Don’t Let the Turkeys Get You Down

Holidays are a wonderful, exciting and delightful opportunity for getting together with family and friends. That’s good…most of the time. But lots of us have family members who also bring the bad, and even the ugly. Let’s face it: Family get-togethers can be stress-filled events that many of us just try to get through with our psyches in one piece. And, that was before the pandemic.

After the last 20 months, it probably feels great to be able to see people and host a festive celebration. Having the chance to hug your sister or help your folks in the kitchen has new meaning after we missed it last year. And with a bit of planning, you can set some ground rules for your parties that will help you make sure drama is left at the door.

Try these 4 tips to help make this holiday a bit easier, especially if you’re the host:

1. Set boundaries. Everyone has limits, both physical and emotional. Reduce stress by talking out some ground rules in advance. If your family lost members this past year, feelings will run high from the get-go, so be sure to communicate about what is appropriate.
       Start out by setting specific start and finish times for your holiday events. If some people tend to stay too long, make sure you clearly communicate when the party’s over and stick to your guns! Don’t feel obligated to let people stay overnight if they add to the drama. Your house is your safe space. Visitors that make you uncomfortable in your own home should spend the night elsewhere. During the party, avoid triggering topics and refuse to rehash old family drama. We all have familial conflicts and problems in the past. Leave them there! Make sure your guests are aware of the limits. If someone keeps pushing to argue or fight, it’s okay to ask them to leave.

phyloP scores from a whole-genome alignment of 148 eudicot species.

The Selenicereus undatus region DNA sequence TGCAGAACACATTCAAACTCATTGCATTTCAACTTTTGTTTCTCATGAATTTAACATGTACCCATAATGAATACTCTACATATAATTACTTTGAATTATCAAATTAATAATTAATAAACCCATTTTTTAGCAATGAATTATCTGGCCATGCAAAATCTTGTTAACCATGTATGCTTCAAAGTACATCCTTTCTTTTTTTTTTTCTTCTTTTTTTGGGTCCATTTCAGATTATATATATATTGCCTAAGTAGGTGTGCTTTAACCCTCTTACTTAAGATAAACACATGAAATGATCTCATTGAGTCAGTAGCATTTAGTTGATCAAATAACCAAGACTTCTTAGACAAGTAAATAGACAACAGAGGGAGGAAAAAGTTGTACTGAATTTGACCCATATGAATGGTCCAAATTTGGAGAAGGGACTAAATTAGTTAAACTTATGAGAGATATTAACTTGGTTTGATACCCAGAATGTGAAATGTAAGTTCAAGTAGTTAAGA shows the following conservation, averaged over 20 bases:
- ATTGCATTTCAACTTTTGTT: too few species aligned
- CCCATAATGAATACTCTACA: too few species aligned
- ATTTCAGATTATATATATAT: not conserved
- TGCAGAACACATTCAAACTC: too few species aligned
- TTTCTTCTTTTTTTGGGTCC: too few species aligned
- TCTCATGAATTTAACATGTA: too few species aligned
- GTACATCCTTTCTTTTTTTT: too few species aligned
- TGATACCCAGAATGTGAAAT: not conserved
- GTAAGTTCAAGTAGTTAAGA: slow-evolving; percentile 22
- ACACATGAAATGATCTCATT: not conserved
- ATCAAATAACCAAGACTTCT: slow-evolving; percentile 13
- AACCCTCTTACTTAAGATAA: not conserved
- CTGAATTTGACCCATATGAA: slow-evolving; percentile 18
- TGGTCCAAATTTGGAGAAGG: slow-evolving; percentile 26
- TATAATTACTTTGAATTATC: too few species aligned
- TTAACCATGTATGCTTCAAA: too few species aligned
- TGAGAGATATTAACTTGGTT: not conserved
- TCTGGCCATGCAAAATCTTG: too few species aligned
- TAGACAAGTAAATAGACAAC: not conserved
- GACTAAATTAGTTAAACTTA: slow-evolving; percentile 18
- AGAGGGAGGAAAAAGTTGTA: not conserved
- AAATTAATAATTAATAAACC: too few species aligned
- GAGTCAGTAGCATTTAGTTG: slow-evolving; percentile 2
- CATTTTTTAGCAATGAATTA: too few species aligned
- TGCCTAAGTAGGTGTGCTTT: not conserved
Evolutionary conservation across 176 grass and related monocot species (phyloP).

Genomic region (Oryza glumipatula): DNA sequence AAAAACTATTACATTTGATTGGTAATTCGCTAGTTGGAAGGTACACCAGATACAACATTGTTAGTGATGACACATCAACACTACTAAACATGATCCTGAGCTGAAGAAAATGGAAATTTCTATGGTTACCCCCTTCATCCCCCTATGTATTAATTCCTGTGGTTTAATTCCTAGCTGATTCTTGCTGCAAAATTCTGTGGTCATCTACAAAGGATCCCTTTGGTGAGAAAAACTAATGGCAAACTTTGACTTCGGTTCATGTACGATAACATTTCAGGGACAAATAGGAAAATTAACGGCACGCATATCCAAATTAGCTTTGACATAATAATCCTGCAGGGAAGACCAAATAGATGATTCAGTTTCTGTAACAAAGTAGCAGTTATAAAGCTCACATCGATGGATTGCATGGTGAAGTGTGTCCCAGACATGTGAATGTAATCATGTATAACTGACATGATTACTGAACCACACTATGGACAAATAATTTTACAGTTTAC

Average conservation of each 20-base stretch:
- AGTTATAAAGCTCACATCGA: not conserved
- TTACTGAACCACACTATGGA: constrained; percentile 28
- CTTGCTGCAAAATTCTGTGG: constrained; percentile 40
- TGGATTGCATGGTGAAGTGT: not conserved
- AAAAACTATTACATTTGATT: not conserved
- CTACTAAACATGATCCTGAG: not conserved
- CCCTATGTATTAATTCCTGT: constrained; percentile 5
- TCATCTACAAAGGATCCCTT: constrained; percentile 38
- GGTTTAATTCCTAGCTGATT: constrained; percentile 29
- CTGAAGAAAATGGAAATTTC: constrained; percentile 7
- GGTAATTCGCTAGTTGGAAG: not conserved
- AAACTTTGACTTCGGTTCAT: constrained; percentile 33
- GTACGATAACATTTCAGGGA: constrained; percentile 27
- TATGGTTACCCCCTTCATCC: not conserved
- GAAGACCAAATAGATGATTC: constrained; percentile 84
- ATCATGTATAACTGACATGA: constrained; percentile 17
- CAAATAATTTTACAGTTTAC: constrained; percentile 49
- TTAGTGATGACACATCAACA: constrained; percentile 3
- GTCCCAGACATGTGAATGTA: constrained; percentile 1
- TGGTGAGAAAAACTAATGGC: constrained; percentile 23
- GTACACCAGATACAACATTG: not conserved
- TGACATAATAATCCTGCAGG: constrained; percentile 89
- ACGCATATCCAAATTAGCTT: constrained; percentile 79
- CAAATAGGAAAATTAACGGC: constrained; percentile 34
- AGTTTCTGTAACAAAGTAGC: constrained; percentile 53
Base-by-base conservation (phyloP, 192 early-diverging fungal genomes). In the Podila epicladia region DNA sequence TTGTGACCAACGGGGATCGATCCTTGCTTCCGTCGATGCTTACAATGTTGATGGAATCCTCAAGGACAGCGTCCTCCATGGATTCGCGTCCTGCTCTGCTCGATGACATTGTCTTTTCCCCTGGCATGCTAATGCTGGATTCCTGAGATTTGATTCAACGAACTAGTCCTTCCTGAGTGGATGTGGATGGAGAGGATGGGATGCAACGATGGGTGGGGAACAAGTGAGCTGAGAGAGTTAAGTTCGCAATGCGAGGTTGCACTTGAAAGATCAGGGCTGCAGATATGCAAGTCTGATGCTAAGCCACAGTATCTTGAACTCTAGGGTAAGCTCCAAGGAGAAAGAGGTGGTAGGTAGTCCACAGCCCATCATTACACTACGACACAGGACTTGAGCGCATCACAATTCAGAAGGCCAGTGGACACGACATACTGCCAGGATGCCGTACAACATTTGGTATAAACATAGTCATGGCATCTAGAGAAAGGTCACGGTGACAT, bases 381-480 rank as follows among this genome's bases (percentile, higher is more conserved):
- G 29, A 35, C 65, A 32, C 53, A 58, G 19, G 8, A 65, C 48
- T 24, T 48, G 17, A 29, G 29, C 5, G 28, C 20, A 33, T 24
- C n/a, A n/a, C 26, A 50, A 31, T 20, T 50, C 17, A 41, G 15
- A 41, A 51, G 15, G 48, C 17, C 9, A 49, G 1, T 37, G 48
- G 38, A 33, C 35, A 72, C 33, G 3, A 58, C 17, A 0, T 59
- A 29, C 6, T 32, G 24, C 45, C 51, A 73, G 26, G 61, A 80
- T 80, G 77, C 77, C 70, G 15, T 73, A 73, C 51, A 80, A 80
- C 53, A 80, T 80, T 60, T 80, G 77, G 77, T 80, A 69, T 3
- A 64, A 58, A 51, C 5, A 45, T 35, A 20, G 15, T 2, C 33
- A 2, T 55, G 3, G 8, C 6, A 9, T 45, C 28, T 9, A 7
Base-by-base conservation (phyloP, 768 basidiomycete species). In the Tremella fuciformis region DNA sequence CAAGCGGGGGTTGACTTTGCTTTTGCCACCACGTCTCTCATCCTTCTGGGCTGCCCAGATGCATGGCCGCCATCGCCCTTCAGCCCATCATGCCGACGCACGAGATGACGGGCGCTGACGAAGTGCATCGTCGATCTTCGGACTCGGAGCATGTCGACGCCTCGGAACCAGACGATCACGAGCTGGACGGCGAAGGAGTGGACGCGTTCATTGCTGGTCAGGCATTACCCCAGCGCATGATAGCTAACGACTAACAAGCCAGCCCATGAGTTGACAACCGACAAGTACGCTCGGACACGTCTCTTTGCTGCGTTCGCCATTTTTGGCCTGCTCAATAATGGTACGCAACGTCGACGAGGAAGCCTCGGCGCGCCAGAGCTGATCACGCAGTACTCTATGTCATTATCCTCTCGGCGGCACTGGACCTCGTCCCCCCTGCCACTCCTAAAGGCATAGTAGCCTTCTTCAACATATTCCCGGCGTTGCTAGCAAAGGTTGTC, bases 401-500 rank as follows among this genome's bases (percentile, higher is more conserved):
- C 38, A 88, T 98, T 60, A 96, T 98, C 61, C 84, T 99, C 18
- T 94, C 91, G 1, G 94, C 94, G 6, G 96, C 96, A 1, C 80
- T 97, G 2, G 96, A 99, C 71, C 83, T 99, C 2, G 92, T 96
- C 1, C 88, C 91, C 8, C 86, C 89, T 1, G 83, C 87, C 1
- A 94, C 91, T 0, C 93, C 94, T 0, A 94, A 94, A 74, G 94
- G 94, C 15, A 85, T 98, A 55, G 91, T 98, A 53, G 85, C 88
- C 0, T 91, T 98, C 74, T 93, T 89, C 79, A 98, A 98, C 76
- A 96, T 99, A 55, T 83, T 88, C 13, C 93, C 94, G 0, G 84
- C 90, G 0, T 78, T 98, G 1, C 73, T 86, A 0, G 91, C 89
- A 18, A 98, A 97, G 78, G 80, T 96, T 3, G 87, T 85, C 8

2. Limit alcohol. Yes, a glass of wine with dinner or a beer while watching the game typically isn’t an issue. But you may have a family member (or two) who tends to have that one glass too many and set the fur flying. Alcohol lowers inhibitions and things better left unsaid can come tumbling out. This year, prepare some alcohol-free “mocktails” and have other types of beverages handy. You can always declare that the beverage menu is all about safe driving on the way home. Who can argue with that?

3. Set realistic expectations for everyone, including yourself. No family get-together is perfect. We set ourselves up for disappointment if we think otherwise. A guest or two may not show up; people who said they wouldn’t come might find their way to your door. Food might not all be ready at the same time. People will argue and kids will want to stay in their room. It’s okay. Remember that the holidays are about families reconnecting and enjoying the season together. The evening may not be perfect, but it will be yours.

4. Take time for yourself! Make sure you are taking care of your needs, both physical and emotional. Exercise, a well-balanced diet and enough sleep are critical to navigating the holidays with your sanity and waistline intact. On days you’re entertaining, take a few minutes beforehand to walk around the block. If you have some difficult family members, take some time away from them. Giving them a job—say, peeling potatoes or putting out water glasses—might help them calm down.

Most of us are looking forward to the upcoming holiday season and the chance to reconnect with friends and family in person. Just remember, turkeys should be eaten, not sitting at your dining table.